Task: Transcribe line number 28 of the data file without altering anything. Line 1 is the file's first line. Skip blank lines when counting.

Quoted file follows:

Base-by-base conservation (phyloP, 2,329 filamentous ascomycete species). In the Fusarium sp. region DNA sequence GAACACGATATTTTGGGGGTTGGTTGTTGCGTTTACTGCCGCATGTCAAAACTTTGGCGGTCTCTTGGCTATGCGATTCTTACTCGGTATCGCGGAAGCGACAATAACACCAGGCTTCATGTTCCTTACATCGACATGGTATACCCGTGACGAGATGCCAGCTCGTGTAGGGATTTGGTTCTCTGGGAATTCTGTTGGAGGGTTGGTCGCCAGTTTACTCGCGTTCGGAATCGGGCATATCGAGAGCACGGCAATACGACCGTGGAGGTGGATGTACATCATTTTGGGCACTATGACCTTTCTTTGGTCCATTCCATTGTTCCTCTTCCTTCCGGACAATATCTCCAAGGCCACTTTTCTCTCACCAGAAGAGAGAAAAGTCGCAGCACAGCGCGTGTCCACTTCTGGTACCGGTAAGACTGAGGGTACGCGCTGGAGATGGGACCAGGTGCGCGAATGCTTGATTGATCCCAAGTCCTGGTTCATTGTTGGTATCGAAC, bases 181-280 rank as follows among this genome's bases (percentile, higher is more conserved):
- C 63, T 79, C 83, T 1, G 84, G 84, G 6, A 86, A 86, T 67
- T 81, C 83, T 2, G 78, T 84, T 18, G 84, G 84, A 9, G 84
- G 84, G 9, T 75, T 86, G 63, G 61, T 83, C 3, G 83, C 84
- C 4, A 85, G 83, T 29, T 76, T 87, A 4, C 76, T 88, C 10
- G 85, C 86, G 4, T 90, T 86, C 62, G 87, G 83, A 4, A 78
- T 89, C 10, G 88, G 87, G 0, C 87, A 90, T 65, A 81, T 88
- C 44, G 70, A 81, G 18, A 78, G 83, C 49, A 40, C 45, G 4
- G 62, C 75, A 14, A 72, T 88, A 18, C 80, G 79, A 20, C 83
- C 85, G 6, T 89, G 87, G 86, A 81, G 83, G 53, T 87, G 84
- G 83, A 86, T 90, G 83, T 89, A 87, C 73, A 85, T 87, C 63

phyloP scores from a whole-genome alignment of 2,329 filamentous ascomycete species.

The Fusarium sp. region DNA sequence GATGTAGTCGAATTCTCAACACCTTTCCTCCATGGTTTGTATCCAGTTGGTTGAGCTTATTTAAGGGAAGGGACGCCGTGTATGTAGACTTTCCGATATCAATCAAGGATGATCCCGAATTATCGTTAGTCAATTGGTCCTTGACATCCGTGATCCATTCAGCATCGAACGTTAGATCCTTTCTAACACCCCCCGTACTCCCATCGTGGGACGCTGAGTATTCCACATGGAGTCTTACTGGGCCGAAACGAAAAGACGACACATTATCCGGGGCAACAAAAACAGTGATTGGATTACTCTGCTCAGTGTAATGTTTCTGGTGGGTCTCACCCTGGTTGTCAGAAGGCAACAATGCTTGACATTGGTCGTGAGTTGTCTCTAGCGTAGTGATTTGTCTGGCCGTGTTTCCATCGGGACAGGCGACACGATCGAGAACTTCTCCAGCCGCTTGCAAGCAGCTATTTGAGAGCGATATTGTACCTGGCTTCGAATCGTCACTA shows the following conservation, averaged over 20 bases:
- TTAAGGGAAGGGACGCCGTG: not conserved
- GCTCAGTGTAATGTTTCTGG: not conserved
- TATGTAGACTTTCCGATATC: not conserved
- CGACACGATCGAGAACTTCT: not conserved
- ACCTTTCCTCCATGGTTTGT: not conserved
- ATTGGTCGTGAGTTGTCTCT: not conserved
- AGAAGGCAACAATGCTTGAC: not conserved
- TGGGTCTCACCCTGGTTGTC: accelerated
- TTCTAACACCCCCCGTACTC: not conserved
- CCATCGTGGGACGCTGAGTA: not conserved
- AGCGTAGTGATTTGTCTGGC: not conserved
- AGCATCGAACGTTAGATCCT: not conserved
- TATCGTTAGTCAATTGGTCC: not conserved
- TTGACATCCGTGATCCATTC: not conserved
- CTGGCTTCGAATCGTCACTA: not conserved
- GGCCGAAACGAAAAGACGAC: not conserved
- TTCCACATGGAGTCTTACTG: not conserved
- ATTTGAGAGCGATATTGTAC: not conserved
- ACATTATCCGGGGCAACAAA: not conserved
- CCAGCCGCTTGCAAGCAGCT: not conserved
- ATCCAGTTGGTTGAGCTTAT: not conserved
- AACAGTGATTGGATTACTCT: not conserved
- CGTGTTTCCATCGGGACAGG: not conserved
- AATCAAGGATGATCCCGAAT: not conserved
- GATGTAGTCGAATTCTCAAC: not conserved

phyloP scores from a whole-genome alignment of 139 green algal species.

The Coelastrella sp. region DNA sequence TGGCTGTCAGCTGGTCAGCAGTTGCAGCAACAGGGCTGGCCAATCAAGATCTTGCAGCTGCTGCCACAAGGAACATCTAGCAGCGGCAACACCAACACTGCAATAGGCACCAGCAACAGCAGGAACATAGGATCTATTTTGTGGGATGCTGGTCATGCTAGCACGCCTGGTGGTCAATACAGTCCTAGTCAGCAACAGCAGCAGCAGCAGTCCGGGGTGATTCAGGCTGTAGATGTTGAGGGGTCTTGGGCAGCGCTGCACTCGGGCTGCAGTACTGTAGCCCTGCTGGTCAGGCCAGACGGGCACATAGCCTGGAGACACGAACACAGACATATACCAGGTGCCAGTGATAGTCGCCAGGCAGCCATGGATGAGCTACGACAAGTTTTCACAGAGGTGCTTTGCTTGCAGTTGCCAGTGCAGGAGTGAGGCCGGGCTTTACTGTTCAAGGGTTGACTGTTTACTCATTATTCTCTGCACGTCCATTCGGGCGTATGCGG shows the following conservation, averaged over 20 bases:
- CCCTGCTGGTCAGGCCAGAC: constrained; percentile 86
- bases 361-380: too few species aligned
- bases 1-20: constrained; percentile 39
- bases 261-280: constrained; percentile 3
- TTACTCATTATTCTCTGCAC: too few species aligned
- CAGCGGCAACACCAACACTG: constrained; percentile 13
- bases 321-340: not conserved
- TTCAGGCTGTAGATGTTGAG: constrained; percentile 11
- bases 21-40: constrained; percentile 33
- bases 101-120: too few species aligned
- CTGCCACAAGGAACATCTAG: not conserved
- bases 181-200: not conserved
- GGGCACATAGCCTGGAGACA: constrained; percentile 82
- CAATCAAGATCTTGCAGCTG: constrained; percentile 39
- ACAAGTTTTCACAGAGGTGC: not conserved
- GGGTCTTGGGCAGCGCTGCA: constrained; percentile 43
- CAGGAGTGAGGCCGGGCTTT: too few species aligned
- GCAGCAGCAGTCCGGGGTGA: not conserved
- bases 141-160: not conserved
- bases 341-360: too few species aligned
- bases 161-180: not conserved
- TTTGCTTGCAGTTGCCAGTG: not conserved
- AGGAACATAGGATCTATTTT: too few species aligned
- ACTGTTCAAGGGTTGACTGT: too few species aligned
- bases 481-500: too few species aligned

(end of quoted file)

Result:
- CTGGCTTCGAATCGTCACTA: not conserved